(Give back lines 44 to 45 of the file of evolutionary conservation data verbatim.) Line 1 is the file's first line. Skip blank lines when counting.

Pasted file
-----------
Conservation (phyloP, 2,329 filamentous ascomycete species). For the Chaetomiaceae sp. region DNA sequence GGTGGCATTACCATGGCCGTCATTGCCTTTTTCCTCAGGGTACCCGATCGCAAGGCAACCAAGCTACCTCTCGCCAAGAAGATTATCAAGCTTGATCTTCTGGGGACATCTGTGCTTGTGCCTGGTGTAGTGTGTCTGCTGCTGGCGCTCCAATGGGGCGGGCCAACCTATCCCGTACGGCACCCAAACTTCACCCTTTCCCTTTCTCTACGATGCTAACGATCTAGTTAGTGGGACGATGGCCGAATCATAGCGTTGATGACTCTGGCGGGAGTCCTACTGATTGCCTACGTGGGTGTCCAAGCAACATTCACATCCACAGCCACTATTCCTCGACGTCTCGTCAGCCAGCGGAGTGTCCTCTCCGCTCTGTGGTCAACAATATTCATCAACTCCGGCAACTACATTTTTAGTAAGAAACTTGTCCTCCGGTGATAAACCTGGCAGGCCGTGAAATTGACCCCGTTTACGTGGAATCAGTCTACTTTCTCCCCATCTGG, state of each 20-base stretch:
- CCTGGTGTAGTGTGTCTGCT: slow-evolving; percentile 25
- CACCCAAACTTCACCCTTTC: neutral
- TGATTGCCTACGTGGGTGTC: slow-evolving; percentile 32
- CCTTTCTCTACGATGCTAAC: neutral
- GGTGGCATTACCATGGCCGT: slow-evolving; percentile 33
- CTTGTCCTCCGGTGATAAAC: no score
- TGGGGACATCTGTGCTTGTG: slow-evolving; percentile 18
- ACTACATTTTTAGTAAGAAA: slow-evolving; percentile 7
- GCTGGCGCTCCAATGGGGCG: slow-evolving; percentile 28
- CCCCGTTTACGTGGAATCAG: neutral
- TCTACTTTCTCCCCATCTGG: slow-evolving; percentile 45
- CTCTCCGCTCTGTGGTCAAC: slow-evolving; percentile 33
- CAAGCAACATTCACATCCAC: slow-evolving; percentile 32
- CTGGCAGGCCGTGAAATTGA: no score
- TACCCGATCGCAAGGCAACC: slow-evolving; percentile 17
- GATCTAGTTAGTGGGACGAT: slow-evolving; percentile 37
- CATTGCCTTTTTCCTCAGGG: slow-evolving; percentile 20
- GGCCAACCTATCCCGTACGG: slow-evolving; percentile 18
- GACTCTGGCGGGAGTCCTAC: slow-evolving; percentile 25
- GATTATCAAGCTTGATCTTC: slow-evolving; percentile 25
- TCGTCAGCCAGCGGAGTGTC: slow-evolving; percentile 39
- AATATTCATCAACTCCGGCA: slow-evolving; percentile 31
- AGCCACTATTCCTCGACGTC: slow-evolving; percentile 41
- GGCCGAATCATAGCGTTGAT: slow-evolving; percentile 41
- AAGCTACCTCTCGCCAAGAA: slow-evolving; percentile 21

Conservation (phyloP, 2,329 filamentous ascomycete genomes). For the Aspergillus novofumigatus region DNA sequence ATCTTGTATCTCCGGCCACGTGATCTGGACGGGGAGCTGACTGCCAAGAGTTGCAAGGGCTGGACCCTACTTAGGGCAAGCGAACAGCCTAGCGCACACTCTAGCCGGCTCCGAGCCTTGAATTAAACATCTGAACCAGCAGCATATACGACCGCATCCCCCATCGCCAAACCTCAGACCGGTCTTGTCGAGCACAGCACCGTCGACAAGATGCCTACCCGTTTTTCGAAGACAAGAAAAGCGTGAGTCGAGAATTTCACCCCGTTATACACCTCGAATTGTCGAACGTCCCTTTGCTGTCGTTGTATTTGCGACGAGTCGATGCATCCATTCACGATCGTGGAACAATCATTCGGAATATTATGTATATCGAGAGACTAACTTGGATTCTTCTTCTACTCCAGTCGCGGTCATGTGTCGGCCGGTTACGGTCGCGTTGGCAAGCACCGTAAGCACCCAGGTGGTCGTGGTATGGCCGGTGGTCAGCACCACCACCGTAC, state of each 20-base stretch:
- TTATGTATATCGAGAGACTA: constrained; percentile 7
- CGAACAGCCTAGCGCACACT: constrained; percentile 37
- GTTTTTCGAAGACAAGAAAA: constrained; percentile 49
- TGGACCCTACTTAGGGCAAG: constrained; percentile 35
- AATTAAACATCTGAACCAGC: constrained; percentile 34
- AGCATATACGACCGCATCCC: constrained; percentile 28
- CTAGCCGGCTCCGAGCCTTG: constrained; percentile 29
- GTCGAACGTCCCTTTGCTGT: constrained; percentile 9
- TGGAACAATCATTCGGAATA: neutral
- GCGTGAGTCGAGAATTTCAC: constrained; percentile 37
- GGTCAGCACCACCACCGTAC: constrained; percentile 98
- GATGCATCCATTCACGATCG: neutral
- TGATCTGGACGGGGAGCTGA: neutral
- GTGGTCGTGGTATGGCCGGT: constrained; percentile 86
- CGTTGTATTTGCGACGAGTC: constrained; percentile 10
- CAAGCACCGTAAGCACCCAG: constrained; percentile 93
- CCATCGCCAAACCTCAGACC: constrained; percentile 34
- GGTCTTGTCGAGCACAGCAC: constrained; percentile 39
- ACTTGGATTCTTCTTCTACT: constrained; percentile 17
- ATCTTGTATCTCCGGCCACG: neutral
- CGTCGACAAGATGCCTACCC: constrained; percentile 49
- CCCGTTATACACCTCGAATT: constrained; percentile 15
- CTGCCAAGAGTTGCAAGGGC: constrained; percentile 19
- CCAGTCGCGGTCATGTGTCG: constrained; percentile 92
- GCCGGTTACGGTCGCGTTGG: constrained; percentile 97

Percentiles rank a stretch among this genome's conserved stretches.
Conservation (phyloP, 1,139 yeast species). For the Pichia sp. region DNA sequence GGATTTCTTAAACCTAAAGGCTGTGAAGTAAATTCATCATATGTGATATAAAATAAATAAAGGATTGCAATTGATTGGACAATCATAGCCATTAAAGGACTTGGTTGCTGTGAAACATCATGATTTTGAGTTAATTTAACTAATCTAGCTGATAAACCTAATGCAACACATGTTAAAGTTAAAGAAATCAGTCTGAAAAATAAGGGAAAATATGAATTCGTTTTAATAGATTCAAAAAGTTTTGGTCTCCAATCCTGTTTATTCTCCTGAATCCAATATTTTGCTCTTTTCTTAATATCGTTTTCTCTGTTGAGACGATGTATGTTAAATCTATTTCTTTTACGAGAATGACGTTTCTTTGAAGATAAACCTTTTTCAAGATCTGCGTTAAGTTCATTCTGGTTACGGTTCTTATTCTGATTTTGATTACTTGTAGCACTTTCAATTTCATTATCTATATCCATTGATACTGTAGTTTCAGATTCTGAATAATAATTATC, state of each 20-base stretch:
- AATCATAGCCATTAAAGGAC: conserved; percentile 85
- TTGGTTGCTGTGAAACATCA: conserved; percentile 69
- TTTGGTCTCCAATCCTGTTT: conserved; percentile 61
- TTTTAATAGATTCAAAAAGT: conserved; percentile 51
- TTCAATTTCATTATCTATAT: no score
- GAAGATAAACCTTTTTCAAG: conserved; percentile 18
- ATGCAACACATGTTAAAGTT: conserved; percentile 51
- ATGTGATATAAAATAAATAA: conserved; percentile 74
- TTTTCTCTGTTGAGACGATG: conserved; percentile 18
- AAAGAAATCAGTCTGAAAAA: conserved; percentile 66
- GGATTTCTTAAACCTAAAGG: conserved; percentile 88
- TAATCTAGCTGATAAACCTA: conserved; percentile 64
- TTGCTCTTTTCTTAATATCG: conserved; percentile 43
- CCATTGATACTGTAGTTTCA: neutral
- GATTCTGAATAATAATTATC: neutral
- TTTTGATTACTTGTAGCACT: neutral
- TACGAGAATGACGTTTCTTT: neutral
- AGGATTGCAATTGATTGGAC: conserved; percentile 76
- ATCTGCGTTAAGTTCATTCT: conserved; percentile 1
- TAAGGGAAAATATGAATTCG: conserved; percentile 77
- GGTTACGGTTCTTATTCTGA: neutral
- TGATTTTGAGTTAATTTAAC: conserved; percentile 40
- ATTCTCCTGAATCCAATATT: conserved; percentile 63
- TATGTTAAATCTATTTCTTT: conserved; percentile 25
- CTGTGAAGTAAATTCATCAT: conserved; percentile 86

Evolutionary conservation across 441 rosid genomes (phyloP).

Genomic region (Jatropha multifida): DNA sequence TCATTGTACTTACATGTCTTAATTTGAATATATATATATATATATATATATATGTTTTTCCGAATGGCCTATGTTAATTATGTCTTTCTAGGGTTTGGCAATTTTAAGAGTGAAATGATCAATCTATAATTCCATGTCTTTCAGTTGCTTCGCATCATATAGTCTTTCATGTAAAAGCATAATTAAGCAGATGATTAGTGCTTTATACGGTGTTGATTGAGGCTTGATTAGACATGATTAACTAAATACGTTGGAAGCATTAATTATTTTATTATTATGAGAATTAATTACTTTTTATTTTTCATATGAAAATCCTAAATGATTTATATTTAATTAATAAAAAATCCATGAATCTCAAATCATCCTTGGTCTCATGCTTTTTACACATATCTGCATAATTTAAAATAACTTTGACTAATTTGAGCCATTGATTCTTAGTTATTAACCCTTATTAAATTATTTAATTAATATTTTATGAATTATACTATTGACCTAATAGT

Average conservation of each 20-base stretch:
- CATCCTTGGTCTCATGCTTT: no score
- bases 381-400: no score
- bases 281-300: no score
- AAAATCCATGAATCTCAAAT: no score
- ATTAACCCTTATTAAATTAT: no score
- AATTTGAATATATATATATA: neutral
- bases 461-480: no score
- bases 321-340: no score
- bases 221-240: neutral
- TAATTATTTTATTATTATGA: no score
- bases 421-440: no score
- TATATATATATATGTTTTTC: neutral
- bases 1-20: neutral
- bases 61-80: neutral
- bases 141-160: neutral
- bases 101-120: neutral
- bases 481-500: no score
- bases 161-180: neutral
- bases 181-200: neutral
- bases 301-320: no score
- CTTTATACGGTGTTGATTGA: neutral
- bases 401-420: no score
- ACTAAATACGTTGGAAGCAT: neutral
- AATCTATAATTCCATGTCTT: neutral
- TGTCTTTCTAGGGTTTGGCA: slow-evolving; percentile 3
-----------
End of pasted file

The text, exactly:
- CCATCGCCAAACCTCAGACC: constrained; percentile 34
- GGTCTTGTCGAGCACAGCAC: constrained; percentile 39